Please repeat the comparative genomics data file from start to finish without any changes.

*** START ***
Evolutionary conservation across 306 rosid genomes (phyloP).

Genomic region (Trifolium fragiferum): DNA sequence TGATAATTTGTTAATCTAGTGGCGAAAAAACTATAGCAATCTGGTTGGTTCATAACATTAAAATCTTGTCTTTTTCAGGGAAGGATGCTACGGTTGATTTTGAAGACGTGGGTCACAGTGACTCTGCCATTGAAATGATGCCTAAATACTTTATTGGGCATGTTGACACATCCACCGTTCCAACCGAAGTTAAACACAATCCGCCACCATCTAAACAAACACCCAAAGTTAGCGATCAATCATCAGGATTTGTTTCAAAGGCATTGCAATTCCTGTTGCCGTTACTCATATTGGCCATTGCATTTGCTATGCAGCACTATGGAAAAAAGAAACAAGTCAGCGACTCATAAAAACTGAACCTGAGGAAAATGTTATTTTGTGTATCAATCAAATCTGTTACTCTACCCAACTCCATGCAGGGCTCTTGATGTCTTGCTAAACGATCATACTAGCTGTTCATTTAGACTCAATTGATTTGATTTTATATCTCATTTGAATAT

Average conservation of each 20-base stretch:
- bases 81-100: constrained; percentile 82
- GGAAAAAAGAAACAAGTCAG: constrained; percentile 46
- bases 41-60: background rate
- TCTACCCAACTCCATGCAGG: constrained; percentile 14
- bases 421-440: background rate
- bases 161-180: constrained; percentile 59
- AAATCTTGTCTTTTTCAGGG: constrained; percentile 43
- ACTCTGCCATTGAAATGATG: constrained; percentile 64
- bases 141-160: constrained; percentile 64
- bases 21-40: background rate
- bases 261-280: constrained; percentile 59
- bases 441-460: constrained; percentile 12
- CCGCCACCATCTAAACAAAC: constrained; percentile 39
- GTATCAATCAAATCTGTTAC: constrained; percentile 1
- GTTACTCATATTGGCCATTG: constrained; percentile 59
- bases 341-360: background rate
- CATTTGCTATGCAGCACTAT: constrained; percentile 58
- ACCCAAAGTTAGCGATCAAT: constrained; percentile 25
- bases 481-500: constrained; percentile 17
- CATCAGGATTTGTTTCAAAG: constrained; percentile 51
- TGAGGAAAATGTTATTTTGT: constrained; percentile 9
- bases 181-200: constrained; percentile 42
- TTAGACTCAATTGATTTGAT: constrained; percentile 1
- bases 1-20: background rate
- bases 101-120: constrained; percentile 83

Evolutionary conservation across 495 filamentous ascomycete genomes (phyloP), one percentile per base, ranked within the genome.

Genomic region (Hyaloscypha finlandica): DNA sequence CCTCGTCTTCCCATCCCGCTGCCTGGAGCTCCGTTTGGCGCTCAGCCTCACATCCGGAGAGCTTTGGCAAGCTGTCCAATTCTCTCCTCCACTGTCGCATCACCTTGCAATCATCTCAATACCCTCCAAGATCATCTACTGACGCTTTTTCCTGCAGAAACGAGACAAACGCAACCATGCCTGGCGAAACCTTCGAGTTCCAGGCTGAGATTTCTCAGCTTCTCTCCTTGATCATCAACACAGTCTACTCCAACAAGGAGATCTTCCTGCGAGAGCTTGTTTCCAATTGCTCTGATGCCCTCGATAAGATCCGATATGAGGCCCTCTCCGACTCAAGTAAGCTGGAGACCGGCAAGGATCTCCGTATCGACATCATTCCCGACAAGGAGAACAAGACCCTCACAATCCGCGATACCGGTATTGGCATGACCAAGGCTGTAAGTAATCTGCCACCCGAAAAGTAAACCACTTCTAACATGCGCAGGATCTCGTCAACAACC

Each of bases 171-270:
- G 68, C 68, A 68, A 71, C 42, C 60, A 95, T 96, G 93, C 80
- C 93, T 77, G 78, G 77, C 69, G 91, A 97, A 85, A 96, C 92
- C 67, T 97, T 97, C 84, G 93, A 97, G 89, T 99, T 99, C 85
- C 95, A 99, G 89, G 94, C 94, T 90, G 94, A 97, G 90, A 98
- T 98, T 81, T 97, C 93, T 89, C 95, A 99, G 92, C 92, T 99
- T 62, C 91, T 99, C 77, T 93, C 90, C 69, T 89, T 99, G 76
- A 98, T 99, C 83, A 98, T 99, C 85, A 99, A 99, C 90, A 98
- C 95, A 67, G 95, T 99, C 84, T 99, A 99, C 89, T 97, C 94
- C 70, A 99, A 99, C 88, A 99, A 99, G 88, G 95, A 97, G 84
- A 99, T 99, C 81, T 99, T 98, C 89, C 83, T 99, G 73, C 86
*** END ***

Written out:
Evolutionary conservation across 306 rosid genomes (phyloP).

Genomic region (Trifolium fragiferum): DNA sequence TGATAATTTGTTAATCTAGTGGCGAAAAAACTATAGCAATCTGGTTGGTTCATAACATTAAAATCTTGTCTTTTTCAGGGAAGGATGCTACGGTTGATTTTGAAGACGTGGGTCACAGTGACTCTGCCATTGAAATGATGCCTAAATACTTTATTGGGCATGTTGACACATCCACCGTTCCAACCGAAGTTAAACACAATCCGCCACCATCTAAACAAACACCCAAAGTTAGCGATCAATCATCAGGATTTGTTTCAAAGGCATTGCAATTCCTGTTGCCGTTACTCATATTGGCCATTGCATTTGCTATGCAGCACTATGGAAAAAAGAAACAAGTCAGCGACTCATAAAAACTGAACCTGAGGAAAATGTTATTTTGTGTATCAATCAAATCTGTTACTCTACCCAACTCCATGCAGGGCTCTTGATGTCTTGCTAAACGATCATACTAGCTGTTCATTTAGACTCAATTGATTTGATTTTATATCTCATTTGAATAT

Average conservation of each 20-base stretch:
- bases 81-100: constrained; percentile 82
- GGAAAAAAGAAACAAGTCAG: constrained; percentile 46
- bases 41-60: background rate
- TCTACCCAACTCCATGCAGG: constrained; percentile 14
- bases 421-440: background rate
- bases 161-180: constrained; percentile 59
- AAATCTTGTCTTTTTCAGGG: constrained; percentile 43
- ACTCTGCCATTGAAATGATG: constrained; percentile 64
- bases 141-160: constrained; percentile 64
- bases 21-40: background rate
- bases 261-280: constrained; percentile 59
- bases 441-460: constrained; percentile 12
- CCGCCACCATCTAAACAAAC: constrained; percentile 39
- GTATCAATCAAATCTGTTAC: constrained; percentile 1
- GTTACTCATATTGGCCATTG: constrained; percentile 59
- bases 341-360: background rate
- CATTTGCTATGCAGCACTAT: constrained; percentile 58
- ACCCAAAGTTAGCGATCAAT: constrained; percentile 25
- bases 481-500: constrained; percentile 17
- CATCAGGATTTGTTTCAAAG: constrained; percentile 51
- TGAGGAAAATGTTATTTTGT: constrained; percentile 9
- bases 181-200: constrained; percentile 42
- TTAGACTCAATTGATTTGAT: constrained; percentile 1
- bases 1-20: background rate
- bases 101-120: constrained; percentile 83

Evolutionary conservation across 495 filamentous ascomycete genomes (phyloP), one percentile per base, ranked within the genome.

Genomic region (Hyaloscypha finlandica): DNA sequence CCTCGTCTTCCCATCCCGCTGCCTGGAGCTCCGTTTGGCGCTCAGCCTCACATCCGGAGAGCTTTGGCAAGCTGTCCAATTCTCTCCTCCACTGTCGCATCACCTTGCAATCATCTCAATACCCTCCAAGATCATCTACTGACGCTTTTTCCTGCAGAAACGAGACAAACGCAACCATGCCTGGCGAAACCTTCGAGTTCCAGGCTGAGATTTCTCAGCTTCTCTCCTTGATCATCAACACAGTCTACTCCAACAAGGAGATCTTCCTGCGAGAGCTTGTTTCCAATTGCTCTGATGCCCTCGATAAGATCCGATATGAGGCCCTCTCCGACTCAAGTAAGCTGGAGACCGGCAAGGATCTCCGTATCGACATCATTCCCGACAAGGAGAACAAGACCCTCACAATCCGCGATACCGGTATTGGCATGACCAAGGCTGTAAGTAATCTGCCACCCGAAAAGTAAACCACTTCTAACATGCGCAGGATCTCGTCAACAACC

Each of bases 171-270:
- G 68, C 68, A 68, A 71, C 42, C 60, A 95, T 96, G 93, C 80
- C 93, T 77, G 78, G 77, C 69, G 91, A 97, A 85, A 96, C 92
- C 67, T 97, T 97, C 84, G 93, A 97, G 89, T 99, T 99, C 85
- C 95, A 99, G 89, G 94, C 94, T 90, G 94, A 97, G 90, A 98
- T 98, T 81, T 97, C 93, T 89, C 95, A 99, G 92, C 92, T 99
- T 62, C 91, T 99, C 77, T 93, C 90, C 69, T 89, T 99, G 76
- A 98, T 99, C 83, A 98, T 99, C 85, A 99, A 99, C 90, A 98
- C 95, A 67, G 95, T 99, C 84, T 99, A 99, C 89, T 97, C 94
- C 70, A 99, A 99, C 88, A 99, A 99, G 88, G 95, A 97, G 84
- A 99, T 99, C 81, T 99, T 98, C 89, C 83, T 99, G 73, C 86